Quietly but firmly, she answered by instructing Ruth, “It is good, my daughter, that thou go out with his maidens, that they meet thee not in any other field.” Naomi, through the years, had learned the lessons of discretion. It was best not to force the issue and make immediate demands of Boaz beyond that which he suggested. She and her husband had once tried to force their lives into more favorable circumstances, and it had led to disaster. They would wait patiently now for some further indication from Boaz as to his continuing concern and favor. But meanwhile, they would not spurn his suggestion. It was well that Ruth should become identified with him alone in her gleaning. They were dependent upon him more than anyone else in Israel; and, if possible, she wanted him to know it.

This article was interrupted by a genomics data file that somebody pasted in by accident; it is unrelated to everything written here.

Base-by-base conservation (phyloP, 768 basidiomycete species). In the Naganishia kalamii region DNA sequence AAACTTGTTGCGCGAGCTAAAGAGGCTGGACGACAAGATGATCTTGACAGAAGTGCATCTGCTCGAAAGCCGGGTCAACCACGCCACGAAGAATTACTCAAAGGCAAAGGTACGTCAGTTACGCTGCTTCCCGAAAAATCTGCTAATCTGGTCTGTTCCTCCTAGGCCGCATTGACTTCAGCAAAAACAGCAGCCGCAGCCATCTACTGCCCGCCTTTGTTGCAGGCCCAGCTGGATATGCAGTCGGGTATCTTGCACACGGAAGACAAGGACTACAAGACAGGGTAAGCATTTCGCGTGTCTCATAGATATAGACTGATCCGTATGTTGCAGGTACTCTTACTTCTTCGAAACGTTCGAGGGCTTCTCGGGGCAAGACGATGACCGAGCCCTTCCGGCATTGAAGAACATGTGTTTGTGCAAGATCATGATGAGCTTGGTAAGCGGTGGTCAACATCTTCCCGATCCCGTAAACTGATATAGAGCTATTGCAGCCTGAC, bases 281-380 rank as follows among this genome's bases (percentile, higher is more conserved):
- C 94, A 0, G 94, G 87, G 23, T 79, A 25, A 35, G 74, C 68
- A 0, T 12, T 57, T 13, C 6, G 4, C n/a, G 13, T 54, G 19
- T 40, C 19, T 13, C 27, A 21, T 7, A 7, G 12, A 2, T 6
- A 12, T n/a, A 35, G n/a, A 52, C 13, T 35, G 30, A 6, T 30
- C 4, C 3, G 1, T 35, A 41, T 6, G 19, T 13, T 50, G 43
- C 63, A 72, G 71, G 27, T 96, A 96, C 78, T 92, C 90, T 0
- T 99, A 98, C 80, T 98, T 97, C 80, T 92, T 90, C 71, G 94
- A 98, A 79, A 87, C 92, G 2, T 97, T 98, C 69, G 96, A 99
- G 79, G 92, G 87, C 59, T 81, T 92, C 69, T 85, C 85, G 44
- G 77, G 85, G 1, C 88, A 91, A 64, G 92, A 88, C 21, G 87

Of the days and weeks that followed before the grain was all gathered from the field in harvest, we are not told. But we may well imagine the ever deepening relation of mutual respect which developed between Ruth and Boaz. Every day Ruth found herself secretly but with increasing frequency casting swift glances toward where Boaz was working. In him she saw a perfect example of the ideal man of Israel, and his every action indicated that to her. She tried hard not to let herself think it was more than this. In turn Boaz, with almost embarrassing but irresistible frequency, found himself making special provisions for the convenience of Ruth. She deserved it, he thought; it was the least that he could do for her. It was the beginning of love. Neither dared to admit it, for they regarded themselves each as quite undeserving of the other. But it was a beautiful love above many others because it was founded in a mutual regard for God and His law.